Stories out of school: Literacies of the academy, the community, and the home.
AuthorMoneyhun, Clyde Andrew.
Committee ChairWarnock, Tilly
MetadataShow full item record
PublisherThe University of Arizona.
RightsCopyright © is held by the author. Digital access to this material is made possible by the University Libraries, University of Arizona. Further transmission, reproduction or presentation (such as public display or performance) of protected items is prohibited except with permission of the author.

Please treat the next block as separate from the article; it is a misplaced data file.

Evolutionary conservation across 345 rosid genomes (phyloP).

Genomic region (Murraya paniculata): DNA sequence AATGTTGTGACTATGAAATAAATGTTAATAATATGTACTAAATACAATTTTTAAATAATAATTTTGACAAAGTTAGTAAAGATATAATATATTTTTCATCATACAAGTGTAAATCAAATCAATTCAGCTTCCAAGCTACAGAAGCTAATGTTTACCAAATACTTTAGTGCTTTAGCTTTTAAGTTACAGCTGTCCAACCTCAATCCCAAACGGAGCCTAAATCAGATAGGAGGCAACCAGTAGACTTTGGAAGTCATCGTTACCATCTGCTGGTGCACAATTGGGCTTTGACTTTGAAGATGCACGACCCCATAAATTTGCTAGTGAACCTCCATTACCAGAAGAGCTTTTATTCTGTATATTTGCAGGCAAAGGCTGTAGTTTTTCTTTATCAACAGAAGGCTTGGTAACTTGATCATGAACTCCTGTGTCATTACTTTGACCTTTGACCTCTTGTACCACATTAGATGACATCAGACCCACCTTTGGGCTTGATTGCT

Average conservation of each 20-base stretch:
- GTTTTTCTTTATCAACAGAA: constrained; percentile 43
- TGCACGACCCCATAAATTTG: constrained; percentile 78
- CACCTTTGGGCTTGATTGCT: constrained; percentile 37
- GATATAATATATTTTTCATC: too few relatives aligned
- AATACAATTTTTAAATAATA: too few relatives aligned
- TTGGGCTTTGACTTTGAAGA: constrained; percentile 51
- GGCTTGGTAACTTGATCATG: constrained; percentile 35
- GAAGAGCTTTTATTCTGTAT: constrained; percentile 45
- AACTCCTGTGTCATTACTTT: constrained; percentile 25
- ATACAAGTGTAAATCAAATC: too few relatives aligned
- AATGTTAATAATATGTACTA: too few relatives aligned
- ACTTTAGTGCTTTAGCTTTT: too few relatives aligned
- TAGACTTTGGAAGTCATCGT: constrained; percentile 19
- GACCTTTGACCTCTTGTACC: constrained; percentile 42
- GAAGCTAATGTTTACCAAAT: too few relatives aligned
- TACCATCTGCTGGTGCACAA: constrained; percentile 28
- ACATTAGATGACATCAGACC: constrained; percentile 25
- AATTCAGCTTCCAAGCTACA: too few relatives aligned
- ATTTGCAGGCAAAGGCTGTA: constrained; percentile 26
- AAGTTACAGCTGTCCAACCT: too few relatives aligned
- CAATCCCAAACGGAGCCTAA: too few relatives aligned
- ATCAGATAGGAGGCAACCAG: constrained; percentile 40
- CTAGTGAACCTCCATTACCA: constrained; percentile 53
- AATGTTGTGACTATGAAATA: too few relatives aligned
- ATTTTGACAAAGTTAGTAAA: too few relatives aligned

AbstractAn ethnographic study of the Pima County Adult Education Family Literacy Program in Tucson, Arizona, reveals ideological and pedagogical tensions and contradictions within it. Some elements of the Program are "accommodationist," aimed at helping students fit into an unjust status quo as they find it. Other elements are "liberatory," aimed at empowering students to transform the status quo. Recommendations are made aimed at steering the Program in more liberatory directions without sacrificing its crucial role in preparing students for further education and work. The Program during 1994-95 was a collaboration among Pima County Adult Education, Head Start, Sunnyside and Tucson Unified School Districts, and the National Center for Family Literacy. It involved nearly a hundred families, mostly young mothers with preschool children, at five elementary school sites. Students were predominantly Hispanic, many recent immigrants from Mexico, with low income and minimal levels of education. Adult students received ESL and/or GED education while their children were enrolled in Head Start at the same sites. Other features of the Program included parenting skills education, vocational education, and volunteer work by the adult students at school sites. A review of literature places the Program in the complex environment of adult literacy education generally and, more specifically, the national family literacy movement in the United States. Competing definitions of literacy (nominal, functional, cultural, critical) are examined, as well as two prevailing philosophies in family literacy programs: a "deficit model" of language use by disadvantaged people, and a "transmission model" of school literacy from parent to child. All theoretical principles are related to the PCAE Family Literacy Program. The research methodology is reflexive ethnography, in which the researcher tries to account for his personal interaction with the phenomena studied and incorporates it into every aspect of the ethnography, from collection to presentation to interpretation of data. The last chapter is a personal essay in the form of a literacy narrative that attempts to relate the autobiography of the ethnographer to the lives of the ethnographic subjects.